Australian Open Day 9: Match Previews and Predictions

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Na Li v Agnieszka Radwanska

This is a rematch from Sydney and has the potential to steal the show. Two wonderfully talented players, albeit with different styles, they could potentially combine to produce a classic. They played four times last year with Li Na winning three of them, although they all came during Radwanska’s slump after Wimbledon.

Li Na has crept under the radar, but has been putting in some excellent performances. Her serve was working particularly well in the last match against Julia Goerges and she is certainly capable of hitting plenty of winners – her major problem is limiting the unforced errors.

Radwanska came through in straight sets against Ana Ivanovic. She had to fight hard for period when Ivanovic found her range, but as expected, the Serb was too hot and cold to seriously trouble her. The most impressive stat from that match was the four unforced errors from Radwanska, an extraordinarily low number, as well as the seven aces that she hit. She does not have great power in her serve, but her accuracy is stunning.

Li Na will have to play good, consistent attacking tennis to beat Radwanska. However, the key is going to be whether she can protect her own serve. She will have chances on the Radwanska serve – her opponents always do. However, the Pole’s real strength is on the return, and she broke Li Na five times in ten service games in Sydney. If she can achieve this again, it seems likely the fourth seed will progress to the semi-final.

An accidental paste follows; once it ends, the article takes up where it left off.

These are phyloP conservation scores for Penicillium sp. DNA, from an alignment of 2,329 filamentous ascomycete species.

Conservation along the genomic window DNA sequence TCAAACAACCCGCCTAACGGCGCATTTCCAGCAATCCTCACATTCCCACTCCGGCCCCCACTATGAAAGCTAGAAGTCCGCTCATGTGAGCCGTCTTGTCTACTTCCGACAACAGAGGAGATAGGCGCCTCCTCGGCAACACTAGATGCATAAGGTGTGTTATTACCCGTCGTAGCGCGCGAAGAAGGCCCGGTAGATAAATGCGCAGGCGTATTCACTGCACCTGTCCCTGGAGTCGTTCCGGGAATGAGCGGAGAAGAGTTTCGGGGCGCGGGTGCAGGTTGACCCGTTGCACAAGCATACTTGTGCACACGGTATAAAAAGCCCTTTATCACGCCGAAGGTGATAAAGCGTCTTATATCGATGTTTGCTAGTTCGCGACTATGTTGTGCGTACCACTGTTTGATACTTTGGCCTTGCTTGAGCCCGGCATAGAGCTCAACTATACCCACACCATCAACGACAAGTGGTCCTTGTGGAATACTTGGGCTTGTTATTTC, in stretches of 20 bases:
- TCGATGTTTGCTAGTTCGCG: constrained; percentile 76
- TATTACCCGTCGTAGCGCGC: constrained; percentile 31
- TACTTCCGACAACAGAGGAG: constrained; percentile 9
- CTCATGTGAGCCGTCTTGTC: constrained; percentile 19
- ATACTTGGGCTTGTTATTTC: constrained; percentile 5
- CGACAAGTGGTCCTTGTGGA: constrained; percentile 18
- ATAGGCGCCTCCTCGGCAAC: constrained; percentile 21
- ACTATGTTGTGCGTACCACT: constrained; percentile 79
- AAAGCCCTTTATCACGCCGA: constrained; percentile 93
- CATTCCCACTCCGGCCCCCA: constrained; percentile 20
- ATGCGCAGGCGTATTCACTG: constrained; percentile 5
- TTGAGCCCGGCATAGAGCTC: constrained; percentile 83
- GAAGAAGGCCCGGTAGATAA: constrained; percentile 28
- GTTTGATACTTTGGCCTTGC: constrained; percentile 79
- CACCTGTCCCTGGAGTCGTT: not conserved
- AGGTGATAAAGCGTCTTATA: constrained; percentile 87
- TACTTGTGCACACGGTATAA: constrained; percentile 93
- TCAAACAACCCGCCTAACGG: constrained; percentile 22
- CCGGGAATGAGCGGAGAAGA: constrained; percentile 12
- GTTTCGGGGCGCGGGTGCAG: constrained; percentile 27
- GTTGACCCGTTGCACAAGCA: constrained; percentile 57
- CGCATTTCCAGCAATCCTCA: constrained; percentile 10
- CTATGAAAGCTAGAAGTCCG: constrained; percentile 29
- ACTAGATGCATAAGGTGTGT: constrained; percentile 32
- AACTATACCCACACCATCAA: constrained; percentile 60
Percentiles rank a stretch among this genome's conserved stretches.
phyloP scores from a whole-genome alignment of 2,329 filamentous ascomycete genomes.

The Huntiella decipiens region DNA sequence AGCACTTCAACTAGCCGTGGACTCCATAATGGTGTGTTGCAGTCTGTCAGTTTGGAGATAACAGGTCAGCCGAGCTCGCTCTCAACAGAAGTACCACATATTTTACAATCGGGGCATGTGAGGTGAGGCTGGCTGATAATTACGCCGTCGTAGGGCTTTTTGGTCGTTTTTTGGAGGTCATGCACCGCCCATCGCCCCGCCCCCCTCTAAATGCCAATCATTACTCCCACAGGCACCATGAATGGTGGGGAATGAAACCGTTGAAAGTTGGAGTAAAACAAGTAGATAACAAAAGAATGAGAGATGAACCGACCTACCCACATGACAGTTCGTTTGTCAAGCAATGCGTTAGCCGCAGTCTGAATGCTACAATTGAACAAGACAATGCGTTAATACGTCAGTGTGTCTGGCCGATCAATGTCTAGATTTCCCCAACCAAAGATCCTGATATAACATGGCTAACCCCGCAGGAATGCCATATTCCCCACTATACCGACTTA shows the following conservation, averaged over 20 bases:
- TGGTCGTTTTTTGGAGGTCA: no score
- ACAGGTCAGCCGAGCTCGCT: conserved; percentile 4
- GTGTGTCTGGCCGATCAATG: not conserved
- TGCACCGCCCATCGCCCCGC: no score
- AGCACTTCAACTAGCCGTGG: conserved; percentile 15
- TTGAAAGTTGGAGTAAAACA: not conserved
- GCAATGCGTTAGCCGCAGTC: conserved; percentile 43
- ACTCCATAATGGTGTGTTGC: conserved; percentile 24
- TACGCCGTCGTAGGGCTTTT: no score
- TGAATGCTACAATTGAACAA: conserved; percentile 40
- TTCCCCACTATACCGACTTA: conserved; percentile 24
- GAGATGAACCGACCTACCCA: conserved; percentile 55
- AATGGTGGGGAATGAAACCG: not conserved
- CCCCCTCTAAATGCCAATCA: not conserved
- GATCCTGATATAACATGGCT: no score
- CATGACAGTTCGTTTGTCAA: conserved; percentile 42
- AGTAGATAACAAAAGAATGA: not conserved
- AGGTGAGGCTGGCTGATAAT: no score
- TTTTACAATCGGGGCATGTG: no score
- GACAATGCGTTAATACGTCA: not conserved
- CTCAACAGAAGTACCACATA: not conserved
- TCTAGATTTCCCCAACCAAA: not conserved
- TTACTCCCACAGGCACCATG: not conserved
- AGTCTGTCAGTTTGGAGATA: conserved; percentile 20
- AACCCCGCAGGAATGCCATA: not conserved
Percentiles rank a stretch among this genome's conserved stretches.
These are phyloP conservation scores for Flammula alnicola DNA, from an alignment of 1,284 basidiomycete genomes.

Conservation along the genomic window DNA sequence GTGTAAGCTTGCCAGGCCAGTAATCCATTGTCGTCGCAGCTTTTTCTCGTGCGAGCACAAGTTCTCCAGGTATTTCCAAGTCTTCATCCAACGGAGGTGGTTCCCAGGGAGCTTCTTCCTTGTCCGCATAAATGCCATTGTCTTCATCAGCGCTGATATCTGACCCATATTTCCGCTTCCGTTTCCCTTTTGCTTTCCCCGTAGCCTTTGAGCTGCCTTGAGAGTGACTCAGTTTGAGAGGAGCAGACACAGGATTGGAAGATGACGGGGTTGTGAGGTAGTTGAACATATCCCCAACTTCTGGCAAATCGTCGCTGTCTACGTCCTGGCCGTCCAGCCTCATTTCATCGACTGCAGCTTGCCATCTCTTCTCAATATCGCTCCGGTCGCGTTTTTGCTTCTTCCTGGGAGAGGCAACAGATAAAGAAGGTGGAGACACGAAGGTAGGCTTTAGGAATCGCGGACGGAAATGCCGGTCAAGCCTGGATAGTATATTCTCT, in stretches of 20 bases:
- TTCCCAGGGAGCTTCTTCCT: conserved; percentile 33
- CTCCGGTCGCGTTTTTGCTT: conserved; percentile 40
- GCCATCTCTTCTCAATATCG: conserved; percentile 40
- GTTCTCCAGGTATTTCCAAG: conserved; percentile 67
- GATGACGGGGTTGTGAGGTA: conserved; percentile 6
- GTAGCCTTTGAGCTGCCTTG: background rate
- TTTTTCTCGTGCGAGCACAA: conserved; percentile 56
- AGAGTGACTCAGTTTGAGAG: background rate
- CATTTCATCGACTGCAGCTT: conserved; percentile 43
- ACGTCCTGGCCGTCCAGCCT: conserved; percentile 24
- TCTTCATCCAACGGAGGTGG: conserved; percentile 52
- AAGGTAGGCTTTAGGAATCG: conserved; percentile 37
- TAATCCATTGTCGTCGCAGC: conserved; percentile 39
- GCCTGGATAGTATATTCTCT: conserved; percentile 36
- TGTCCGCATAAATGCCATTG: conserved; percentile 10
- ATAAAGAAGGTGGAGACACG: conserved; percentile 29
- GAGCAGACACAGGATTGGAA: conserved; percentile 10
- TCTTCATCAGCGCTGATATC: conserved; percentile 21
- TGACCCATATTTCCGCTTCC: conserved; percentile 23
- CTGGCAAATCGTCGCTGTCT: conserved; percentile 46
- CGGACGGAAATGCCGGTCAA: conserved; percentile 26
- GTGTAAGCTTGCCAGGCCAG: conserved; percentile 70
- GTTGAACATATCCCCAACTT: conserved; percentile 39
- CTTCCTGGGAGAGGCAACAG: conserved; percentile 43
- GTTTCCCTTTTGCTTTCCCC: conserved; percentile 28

Prediction: Radwanska in three high quality sets

David Ferrer v Nicolas Almagro

Looking at the H2H record between these two, there is only one winner. It reads 12-0 to David Ferrer. A remarkable record, given Almagro is a solid top 20 player, and has been for a number of years now. While the majority of these have come on clay, it is still a big mental boost for Ferrer.

David Ferrer has been quietly impressive thus far, although he has played down his chances of winning his maiden Grand Slam. He did not need to do a great deal against Kei Nishikori in the last round, who fired 65 unforced errors on his way to a straight sets defeat, but Ferrer was solid and did well to give the Japanese the opportunity to self-destruct. He will be looking to protect his second serve slightly more though, having won just 48% of points behind it in the last round.

Nicolas Almagro was the beneficiary of a retirement from Janko Tipsarevic, but had been playing solid tennis until that point. He dropped just three points behind his first serve, and his winners-unforced errors ratio stood at an impressive 24-17. Prior to that, he had beaten the Paris surprise finalist, Jerzy Janowicz, where he won 86% behind his first serve and again posted a positive winners-UEs ratio.

The key for Almagro will be his serve. He has served brilliantly so far in the tournament, and if he can replicate this against his compatriot, it will give him the chance to put pressure on the Ferrer serve, particularly the weaker second serve. However, Ferrer will be looking to get the Almagro serve back in play and look to outlast him in the rallies. It should be an intriguing match.

Prediction: Ferrer to win in four closely contested sets

Ekaterina Makarova v Maria Sharapova